6 Things Bosses Say That Make Their Employees Bolt Out the Door

by Dora Wang on Mar 27, 2015 8:00:00 AM

6 Things Bosses Said That Made Their Employees QuitWhat are the best leadership qualities? Inspiring your employees, getting a team to gel, creating a vision for the company?

How about ... not making your employees quit?

It might sound like a basic requirement, but that doesn’t mean every boss has it. Here are six examples of things that managers have said that prompted their employees to turn in their two weeks’ notice (or no notice at all).

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Not-so-great Expectations

These bosses didn’t seem to know what their employees’ roles were, because they expected things that were a bit out of alignment with reality.

Therapist Monique Prince quit when her boss at her first job out of graduate school “told me I had to go out and do sales calls in order to get clients! I was dumbfounded.” She didn’t quit right then, “because I had nothing else lined up, but I started looking for a new job that day!”

“Do you know shorthand?” is the question that made Amy Marshall, now VP of Digital Strategy at FATHOM, quit. “I was 24 years old, 6 months into a growing software company in the early 90s. The new sales VP met with me to learn about me and my skills. After I finished giving him a short synopsis of my international business degree, study abroad, speak Japanese, etc., he proceeded to ask me if I knew shorthand. I resigned the next day with no job lined up. I ended up going back to the company six months later to work for someone that did see my skills.”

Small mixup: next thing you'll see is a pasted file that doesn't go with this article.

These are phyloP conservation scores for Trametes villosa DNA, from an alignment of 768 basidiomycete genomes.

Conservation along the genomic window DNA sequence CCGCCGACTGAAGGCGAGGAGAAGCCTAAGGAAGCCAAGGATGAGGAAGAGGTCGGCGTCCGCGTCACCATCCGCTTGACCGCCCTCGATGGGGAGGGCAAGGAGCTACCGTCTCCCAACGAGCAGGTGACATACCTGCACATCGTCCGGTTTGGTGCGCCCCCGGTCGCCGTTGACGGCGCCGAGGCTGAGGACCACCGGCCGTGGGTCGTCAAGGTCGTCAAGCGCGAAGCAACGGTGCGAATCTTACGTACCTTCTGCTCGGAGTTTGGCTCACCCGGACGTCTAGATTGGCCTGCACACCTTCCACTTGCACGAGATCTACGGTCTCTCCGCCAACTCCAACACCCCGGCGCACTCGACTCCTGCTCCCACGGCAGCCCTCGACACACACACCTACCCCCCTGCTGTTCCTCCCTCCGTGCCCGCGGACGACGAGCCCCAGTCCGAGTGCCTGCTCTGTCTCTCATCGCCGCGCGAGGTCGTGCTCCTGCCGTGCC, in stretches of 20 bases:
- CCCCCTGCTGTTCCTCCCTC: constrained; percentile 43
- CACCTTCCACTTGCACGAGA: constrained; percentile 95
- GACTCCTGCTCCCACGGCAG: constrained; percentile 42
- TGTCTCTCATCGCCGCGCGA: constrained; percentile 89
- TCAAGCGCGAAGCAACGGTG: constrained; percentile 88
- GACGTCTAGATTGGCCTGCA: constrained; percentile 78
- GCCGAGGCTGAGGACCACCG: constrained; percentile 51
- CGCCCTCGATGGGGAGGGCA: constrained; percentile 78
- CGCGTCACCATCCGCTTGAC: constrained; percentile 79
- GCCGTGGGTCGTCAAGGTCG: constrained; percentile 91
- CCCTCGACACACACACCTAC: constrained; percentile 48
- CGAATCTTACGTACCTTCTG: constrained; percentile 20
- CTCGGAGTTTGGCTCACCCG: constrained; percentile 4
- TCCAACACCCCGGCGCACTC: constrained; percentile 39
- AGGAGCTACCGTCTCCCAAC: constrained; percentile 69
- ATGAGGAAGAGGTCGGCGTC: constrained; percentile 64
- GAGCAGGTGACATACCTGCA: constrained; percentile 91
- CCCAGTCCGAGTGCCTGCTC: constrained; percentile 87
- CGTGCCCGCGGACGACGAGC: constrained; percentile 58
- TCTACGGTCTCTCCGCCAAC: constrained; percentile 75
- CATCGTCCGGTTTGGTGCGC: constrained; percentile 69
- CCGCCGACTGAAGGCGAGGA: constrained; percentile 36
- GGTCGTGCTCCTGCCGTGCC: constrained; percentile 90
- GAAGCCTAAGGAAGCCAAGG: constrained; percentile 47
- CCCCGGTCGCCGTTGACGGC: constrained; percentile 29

And knowing what your employees do means respecting what they do. Sheila Rodriguez, Digital Marketing Manager at Lighthouse Technology Partners, “was working on social media accounts for six clients at an advertising firm in Manhattan. I quit without notice (never did that in my life), and without a job lined up, after the CEO said, ‘What do you even do all day? My 10-year-old nieces and nephews can do your job.’”

This Wasn’t in the Job Description

The managers below need to learn a little about reasonable requirements.

Jim DeLorenzo, President and CEO of Jim DeLorenzo Public Relations, was told “that I wasn’t spending enough time in the office. At the time, I was working 7 days a week, 18 hours a day, and had spent a month before that statement sleeping in the office so I wouldn’’t miss his calls or visits. His next statement was that he hoped I had a resume ready, at which point I said that I quit. That was 20 years ago next month!”

Grief Recovery Specialist Jes Gale found herself criticized for doing things too well. “For many years, I worked in very busy restaurants. My mentor and then experience taught me that it's best if you don't let them see you sweat (literally and figuratively!).  My last restaurant manager thought otherwise. He wanted to see us freaking out when things were busy, so that he knew we cared. No thanks!”

Nanette Wiser is a writer, editor, digital content producer, and social media and communications expert ... but the most important thing to one of her previous bosses was that “I needed to have Botox and other aesthetic procedures so that I could better represent them in the community.”

Take heed, and don’t push your employees out the door by repeating these bosses’ mistakes!

 

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This post was written by Dora Wang

Dora is an employee engagement researcher for TINYpulse and managing editor of TINYinstitute. Having grown up in Texas, she is now firmly settled in Seattle, where she spends her free time reading comic books, wrangling her three cats, and (of course) rooting for the Seahawks.

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